Fortune by Lenny Bartulin, is a gripping, globe-spanning historical epic. Read my full review.
* Not to be confused with the 2021 Booker Prize-shortlisted The Fortune Men.
In 1806 Napoleon Bonaparte conquered Prussia. Beginning on the very day he leads his triumphant Grande Armee into Berlin through the Brandenburg Gate, Fortune traces the fates of a handful of souls whose lives briefly touch on that momentous day and then diverge across the globe.
Spanning more than a century, the novel moves from the Napoleonic Wars to South America, and from the early penal settlement of Van Diemen’s Land to the cannons of the First World War, mapping the reverberations of history on ordinary people. Some lives are willed into action and others are merely endured, but all are subject to the unpredictable whims of chance. Fortune is a historical novel like no other, a perfect jewel of epic and intense brilliance.
‘A thrilling tale of adventure told across centuries and continents…It made me laugh and cry and swear with astonishment. It is savage and nihilistic, wise and kind, never less than gripping, and it is over far sooner than you want it to be. And every line is marked with the author’s unmistakable stylistic signature: somewhere between Roger Federer at the net and Mick Jagger’s rooster strut.’ — Geordie Williamson, Chief Literary Critic, The Australian
(Allen & Unwin, 2019)
Genre: Action-Adventure, Literature, Historical, Thriller
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I have been a fan of Lenny Bartulin’s writing for some time. His narrative style is one of artistry and poetic precision delivered with disarming irreverence. I highly recommend his enthralling ‘historical Australian western’ novel Infamy and the snappy prose in his Jack Susko Mystery Series.
For context, it is also worth pointing out that I cannot get enough of novels that feature interwoven stories, e.g. David Mitchell’s Cloud Atlas ranks as one of my all time favourites.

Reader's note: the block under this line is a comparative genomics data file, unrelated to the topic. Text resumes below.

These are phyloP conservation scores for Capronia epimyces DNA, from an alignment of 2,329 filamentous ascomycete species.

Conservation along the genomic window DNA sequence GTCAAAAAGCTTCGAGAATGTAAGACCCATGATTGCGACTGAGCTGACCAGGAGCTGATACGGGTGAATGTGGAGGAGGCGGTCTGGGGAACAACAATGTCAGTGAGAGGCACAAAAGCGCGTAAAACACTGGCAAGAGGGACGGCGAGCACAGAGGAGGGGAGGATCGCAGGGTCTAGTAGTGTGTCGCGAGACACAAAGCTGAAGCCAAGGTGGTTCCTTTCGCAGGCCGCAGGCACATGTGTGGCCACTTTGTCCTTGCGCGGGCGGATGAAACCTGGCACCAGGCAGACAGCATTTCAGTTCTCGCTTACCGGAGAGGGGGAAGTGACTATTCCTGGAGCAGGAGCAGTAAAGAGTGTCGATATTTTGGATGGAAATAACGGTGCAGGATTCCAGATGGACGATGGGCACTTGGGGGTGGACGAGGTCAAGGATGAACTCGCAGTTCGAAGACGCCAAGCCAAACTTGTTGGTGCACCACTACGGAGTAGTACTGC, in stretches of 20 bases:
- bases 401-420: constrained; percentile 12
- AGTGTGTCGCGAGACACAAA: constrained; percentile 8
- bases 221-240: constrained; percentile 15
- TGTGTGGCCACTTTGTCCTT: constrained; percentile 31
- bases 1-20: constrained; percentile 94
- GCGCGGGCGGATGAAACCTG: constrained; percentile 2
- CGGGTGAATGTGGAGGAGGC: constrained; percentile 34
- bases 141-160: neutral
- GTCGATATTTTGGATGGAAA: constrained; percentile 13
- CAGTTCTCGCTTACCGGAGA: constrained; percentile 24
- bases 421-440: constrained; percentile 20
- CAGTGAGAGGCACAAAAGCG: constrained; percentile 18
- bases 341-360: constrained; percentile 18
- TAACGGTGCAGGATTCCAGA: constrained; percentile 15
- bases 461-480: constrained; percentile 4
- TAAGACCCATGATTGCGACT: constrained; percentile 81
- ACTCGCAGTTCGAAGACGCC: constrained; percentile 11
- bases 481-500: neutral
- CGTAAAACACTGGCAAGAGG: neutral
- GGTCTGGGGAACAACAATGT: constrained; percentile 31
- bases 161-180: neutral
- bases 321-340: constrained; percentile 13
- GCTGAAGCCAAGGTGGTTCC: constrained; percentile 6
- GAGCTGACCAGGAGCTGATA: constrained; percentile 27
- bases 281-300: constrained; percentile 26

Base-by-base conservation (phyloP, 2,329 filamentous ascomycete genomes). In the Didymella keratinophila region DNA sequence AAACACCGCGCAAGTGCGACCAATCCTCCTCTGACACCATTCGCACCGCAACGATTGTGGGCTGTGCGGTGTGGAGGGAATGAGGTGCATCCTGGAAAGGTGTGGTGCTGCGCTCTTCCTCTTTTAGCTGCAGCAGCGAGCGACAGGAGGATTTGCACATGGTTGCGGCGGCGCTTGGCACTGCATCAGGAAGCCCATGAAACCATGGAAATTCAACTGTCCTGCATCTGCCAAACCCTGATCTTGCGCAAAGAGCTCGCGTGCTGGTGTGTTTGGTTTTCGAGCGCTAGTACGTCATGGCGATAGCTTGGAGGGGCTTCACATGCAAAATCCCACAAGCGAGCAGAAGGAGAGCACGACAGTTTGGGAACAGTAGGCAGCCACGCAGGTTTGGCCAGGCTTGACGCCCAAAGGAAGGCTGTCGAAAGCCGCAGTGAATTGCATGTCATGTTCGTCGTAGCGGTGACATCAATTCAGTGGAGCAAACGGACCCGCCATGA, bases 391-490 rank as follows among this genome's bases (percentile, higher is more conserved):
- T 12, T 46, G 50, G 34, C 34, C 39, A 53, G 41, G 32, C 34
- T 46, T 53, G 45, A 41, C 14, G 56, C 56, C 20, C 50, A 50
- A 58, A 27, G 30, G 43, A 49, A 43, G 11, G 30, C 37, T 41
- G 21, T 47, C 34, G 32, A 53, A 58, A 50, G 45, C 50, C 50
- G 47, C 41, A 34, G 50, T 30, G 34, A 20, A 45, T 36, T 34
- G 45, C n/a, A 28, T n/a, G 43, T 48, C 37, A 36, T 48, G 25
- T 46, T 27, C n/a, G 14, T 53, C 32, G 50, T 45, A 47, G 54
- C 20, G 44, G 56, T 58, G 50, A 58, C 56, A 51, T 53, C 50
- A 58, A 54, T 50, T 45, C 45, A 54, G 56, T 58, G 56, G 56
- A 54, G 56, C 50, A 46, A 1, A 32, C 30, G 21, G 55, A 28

Fortune reads like a global adventure puzzle, with alternating narratives and complex character sets. Lenny Bartulin provides readers only bite size windows into moments of different characters lives, and alternates between each at pace. Some life paths intersect or are influenced by others, and some characters appear only briefly. In this way Bartulin depicts the often fickle nature of things and the great extent to which circumstances lasting mere seconds (those sliding doors moments) can have irrevocable and long term impact on history.
This philosophical, sliding door concept has always appealed to me, and so I found this satirisation of history amusing. In many respects it is how I see the world, but not necessarily how others do. Those who prescribe to the omnibenevolent deity theory may not be quite so enamoured.
Confronting subject matter
Bad things happen in this novel. Appalling things. And they are all the more confronting because Bartulin depicts them in such a matter-of-fact manner. It is for this reason (along with that I mentioned above) that Fortune could be quite polarising.
But history has shown, we humans can be our own worst enemies in many respects. Not so long ago, society endorsed abhorrent treatment of people based on their skin colour. Being reminded of that is not a bad thing. The key for me, just like every other action of characters within this novel (likeable or otherwise), they are not rationalised by the narrator.
But just as in life,
(1) for all that is bad, there are characters that display kindness, loyalty and respect that surpasses station or skin colour, and
(2) for the readers’ pleasure sometimes the fickle hands deal out karma in darkly humorous and ironic ways.
For the right reader, Fortune will engage and delight. I was enthralled by the historical puzzle, gripped by the character connections and disappointments (so tantalisingly close at times) and entertained by the colour and thrilling pace of Lenny Bartulin’s storytelling.
BOOK RATING: The Story 4 / 5 ; The Writing 4.5 / 5 — Overall 4.25
Get your copy of Fortune from:
Lenny Bartulin, Author
Lenny Bartulin’s previous novel, Infamy, was longlisted in the 2015 Tasmanian Premier’s Literary Awards, for the Tasmania Book Prize and the Margaret Scott Prize. In 2010, the second novel in his Sydney Noir Trilogy, The Black Russian, was shortlisted in the Ned Kelly Awards for Best Novel. He has published poetry and short stories in various journals, including Heat, Meanjin and Island Magazine. He has lived in Sydney and the Blue Mountains, and currently resides in Hobart with his wife and son.
* My receiving a copy from the publisher for review purposes did not impact the expression of my honest opinions.